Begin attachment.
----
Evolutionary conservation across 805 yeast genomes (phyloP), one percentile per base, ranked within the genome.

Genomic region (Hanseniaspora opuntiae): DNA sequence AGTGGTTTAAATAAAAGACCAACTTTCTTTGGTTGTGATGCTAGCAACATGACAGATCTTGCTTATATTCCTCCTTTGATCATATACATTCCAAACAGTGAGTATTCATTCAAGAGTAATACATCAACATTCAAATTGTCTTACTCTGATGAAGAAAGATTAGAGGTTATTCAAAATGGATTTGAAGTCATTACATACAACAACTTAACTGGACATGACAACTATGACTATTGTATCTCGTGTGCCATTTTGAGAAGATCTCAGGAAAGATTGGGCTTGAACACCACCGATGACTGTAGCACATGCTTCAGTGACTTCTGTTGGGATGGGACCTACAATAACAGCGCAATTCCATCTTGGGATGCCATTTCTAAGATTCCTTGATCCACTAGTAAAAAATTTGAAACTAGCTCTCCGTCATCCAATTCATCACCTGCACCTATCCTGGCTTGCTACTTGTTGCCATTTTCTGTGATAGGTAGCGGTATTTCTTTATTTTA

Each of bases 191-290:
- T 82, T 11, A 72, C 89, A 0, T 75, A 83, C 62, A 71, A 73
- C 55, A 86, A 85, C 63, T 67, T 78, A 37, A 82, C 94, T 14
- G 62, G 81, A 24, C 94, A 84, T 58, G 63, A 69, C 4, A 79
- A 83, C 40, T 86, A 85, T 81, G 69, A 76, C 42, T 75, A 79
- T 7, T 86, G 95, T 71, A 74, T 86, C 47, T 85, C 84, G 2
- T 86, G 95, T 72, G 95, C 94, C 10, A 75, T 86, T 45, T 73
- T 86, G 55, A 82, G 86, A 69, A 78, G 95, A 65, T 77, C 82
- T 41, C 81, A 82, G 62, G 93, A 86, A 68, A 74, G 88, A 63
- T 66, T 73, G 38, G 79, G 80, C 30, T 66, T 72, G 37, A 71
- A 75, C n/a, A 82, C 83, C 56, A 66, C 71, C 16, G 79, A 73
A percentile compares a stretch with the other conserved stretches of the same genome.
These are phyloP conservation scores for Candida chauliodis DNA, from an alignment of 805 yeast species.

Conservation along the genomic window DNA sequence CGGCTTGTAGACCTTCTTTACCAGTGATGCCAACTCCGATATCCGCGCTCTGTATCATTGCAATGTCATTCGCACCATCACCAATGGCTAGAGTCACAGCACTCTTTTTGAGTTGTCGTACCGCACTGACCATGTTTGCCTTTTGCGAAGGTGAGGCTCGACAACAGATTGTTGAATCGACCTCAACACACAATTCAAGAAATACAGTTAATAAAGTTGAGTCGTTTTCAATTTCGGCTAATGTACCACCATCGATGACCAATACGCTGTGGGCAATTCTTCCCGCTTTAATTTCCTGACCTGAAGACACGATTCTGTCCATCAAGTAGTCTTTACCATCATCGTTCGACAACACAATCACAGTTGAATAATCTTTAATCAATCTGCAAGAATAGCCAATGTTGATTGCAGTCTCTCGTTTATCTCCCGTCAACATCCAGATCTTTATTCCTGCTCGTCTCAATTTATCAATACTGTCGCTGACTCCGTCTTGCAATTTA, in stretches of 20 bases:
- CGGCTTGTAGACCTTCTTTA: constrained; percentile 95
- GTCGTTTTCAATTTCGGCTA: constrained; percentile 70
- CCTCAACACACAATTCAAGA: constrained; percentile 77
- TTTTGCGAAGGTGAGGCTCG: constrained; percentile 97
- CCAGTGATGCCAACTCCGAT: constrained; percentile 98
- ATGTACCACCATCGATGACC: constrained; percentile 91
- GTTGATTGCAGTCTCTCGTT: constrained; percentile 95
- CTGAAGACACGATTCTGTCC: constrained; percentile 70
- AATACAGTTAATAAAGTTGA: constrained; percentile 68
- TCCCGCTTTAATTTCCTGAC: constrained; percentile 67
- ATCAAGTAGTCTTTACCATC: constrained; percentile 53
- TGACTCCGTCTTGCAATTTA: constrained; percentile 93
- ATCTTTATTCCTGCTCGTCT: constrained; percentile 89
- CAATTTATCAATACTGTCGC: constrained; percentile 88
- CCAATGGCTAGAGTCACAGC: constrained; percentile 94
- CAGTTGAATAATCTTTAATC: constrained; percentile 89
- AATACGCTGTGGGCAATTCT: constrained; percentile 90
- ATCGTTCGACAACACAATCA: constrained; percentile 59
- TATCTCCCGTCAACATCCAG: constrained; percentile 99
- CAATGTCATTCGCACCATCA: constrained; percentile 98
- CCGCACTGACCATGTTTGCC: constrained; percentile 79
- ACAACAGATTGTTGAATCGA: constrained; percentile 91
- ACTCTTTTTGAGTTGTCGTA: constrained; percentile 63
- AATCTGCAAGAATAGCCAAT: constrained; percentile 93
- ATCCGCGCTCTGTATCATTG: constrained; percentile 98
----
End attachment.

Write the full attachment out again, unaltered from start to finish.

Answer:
Evolutionary conservation across 805 yeast genomes (phyloP), one percentile per base, ranked within the genome.

Genomic region (Hanseniaspora opuntiae): DNA sequence AGTGGTTTAAATAAAAGACCAACTTTCTTTGGTTGTGATGCTAGCAACATGACAGATCTTGCTTATATTCCTCCTTTGATCATATACATTCCAAACAGTGAGTATTCATTCAAGAGTAATACATCAACATTCAAATTGTCTTACTCTGATGAAGAAAGATTAGAGGTTATTCAAAATGGATTTGAAGTCATTACATACAACAACTTAACTGGACATGACAACTATGACTATTGTATCTCGTGTGCCATTTTGAGAAGATCTCAGGAAAGATTGGGCTTGAACACCACCGATGACTGTAGCACATGCTTCAGTGACTTCTGTTGGGATGGGACCTACAATAACAGCGCAATTCCATCTTGGGATGCCATTTCTAAGATTCCTTGATCCACTAGTAAAAAATTTGAAACTAGCTCTCCGTCATCCAATTCATCACCTGCACCTATCCTGGCTTGCTACTTGTTGCCATTTTCTGTGATAGGTAGCGGTATTTCTTTATTTTA

Each of bases 191-290:
- T 82, T 11, A 72, C 89, A 0, T 75, A 83, C 62, A 71, A 73
- C 55, A 86, A 85, C 63, T 67, T 78, A 37, A 82, C 94, T 14
- G 62, G 81, A 24, C 94, A 84, T 58, G 63, A 69, C 4, A 79
- A 83, C 40, T 86, A 85, T 81, G 69, A 76, C 42, T 75, A 79
- T 7, T 86, G 95, T 71, A 74, T 86, C 47, T 85, C 84, G 2
- T 86, G 95, T 72, G 95, C 94, C 10, A 75, T 86, T 45, T 73
- T 86, G 55, A 82, G 86, A 69, A 78, G 95, A 65, T 77, C 82
- T 41, C 81, A 82, G 62, G 93, A 86, A 68, A 74, G 88, A 63
- T 66, T 73, G 38, G 79, G 80, C 30, T 66, T 72, G 37, A 71
- A 75, C n/a, A 82, C 83, C 56, A 66, C 71, C 16, G 79, A 73
A percentile compares a stretch with the other conserved stretches of the same genome.
These are phyloP conservation scores for Candida chauliodis DNA, from an alignment of 805 yeast species.

Conservation along the genomic window DNA sequence CGGCTTGTAGACCTTCTTTACCAGTGATGCCAACTCCGATATCCGCGCTCTGTATCATTGCAATGTCATTCGCACCATCACCAATGGCTAGAGTCACAGCACTCTTTTTGAGTTGTCGTACCGCACTGACCATGTTTGCCTTTTGCGAAGGTGAGGCTCGACAACAGATTGTTGAATCGACCTCAACACACAATTCAAGAAATACAGTTAATAAAGTTGAGTCGTTTTCAATTTCGGCTAATGTACCACCATCGATGACCAATACGCTGTGGGCAATTCTTCCCGCTTTAATTTCCTGACCTGAAGACACGATTCTGTCCATCAAGTAGTCTTTACCATCATCGTTCGACAACACAATCACAGTTGAATAATCTTTAATCAATCTGCAAGAATAGCCAATGTTGATTGCAGTCTCTCGTTTATCTCCCGTCAACATCCAGATCTTTATTCCTGCTCGTCTCAATTTATCAATACTGTCGCTGACTCCGTCTTGCAATTTA, in stretches of 20 bases:
- CGGCTTGTAGACCTTCTTTA: constrained; percentile 95
- GTCGTTTTCAATTTCGGCTA: constrained; percentile 70
- CCTCAACACACAATTCAAGA: constrained; percentile 77
- TTTTGCGAAGGTGAGGCTCG: constrained; percentile 97
- CCAGTGATGCCAACTCCGAT: constrained; percentile 98
- ATGTACCACCATCGATGACC: constrained; percentile 91
- GTTGATTGCAGTCTCTCGTT: constrained; percentile 95
- CTGAAGACACGATTCTGTCC: constrained; percentile 70
- AATACAGTTAATAAAGTTGA: constrained; percentile 68
- TCCCGCTTTAATTTCCTGAC: constrained; percentile 67
- ATCAAGTAGTCTTTACCATC: constrained; percentile 53
- TGACTCCGTCTTGCAATTTA: constrained; percentile 93
- ATCTTTATTCCTGCTCGTCT: constrained; percentile 89
- CAATTTATCAATACTGTCGC: constrained; percentile 88
- CCAATGGCTAGAGTCACAGC: constrained; percentile 94
- CAGTTGAATAATCTTTAATC: constrained; percentile 89
- AATACGCTGTGGGCAATTCT: constrained; percentile 90
- ATCGTTCGACAACACAATCA: constrained; percentile 59
- TATCTCCCGTCAACATCCAG: constrained; percentile 99
- CAATGTCATTCGCACCATCA: constrained; percentile 98
- CCGCACTGACCATGTTTGCC: constrained; percentile 79
- ACAACAGATTGTTGAATCGA: constrained; percentile 91
- ACTCTTTTTGAGTTGTCGTA: constrained; percentile 63
- AATCTGCAAGAATAGCCAAT: constrained; percentile 93
- ATCCGCGCTCTGTATCATTG: constrained; percentile 98